How To Improve XC Race Performance
Motivated athletes put a big focus on building their fitness and so they should. You’re probably one of them actually. Developing the key physiological markers like V02Max, lactate threshold, anaerobic capacity etc is obviously critical to performance and is a huge part of what happens on race/event day.
But are athletes ignoring other important skills that affect race/event day performance in a blinkered attempt to gain more and more fitness?
If you’ll allow the ”building a house” metaphor one more use, focusing only on fitness development for peak performance can be likened to not finishing off said house with a good roof (or at the very a leaky roof).
Performance on race/event day depends on a lot of things, some of which are out of your control, but many more that are in fact within your grasp. Some real world examples could be:
- your cornering speed in a cross-country mountain bike race
- how you eat and drink during a 6-hour cycling sportive
- staying calm and fast during a transition in a sprint distance triathlon
With insufficient practice of these other aspects of performance in favour of excessive fitness developing, athletes can expect a weaker showing when it matters. These are weaknesses that can potentially be exploited by a competitor too.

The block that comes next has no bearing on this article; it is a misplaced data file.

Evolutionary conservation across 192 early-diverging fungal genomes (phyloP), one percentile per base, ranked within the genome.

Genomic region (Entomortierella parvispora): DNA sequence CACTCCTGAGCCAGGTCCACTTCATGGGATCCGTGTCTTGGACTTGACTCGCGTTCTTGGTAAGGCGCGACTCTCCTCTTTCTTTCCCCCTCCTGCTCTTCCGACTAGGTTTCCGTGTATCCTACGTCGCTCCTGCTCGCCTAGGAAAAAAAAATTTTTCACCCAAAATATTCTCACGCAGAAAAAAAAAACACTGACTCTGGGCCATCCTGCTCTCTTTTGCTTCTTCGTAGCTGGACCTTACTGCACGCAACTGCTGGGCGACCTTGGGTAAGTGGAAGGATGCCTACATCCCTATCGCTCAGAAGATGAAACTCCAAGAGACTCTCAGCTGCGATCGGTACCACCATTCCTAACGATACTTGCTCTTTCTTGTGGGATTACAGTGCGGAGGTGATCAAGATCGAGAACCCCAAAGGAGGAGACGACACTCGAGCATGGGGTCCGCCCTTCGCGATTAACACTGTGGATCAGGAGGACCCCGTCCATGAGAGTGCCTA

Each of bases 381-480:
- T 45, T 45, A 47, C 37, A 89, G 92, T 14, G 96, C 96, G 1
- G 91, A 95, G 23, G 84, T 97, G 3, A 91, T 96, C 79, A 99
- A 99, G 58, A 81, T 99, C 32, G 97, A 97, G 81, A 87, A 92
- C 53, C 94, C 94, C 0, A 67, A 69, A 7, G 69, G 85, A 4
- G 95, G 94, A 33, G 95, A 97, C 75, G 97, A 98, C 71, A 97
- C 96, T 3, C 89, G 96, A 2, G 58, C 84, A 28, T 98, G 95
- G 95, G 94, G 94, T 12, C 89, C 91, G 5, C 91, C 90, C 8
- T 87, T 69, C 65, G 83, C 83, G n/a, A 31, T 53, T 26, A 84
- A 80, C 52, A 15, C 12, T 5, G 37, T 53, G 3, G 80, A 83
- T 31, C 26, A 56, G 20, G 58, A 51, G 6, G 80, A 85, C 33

These non-fitness building practices can be harder to justify to yourself, especially for those on tight time constraints. Technical skills or practicing eating on the go can’t easily be quantified or measured in the same way as fitness building can, but this doesn’t make them any less important for success. What’s more, these practices offer the athlete essential variety in their training and can be looked at as “functional fun”, where training is enjoyable, but still helping the athlete to progress towards their goals. This in turn also helps to avoid stagnation and overtraining.
Like many things with performance preparation, it’s another balancing act, and one without the other compromises performance. I always try to have this question of balance in the back of my mind when planning training.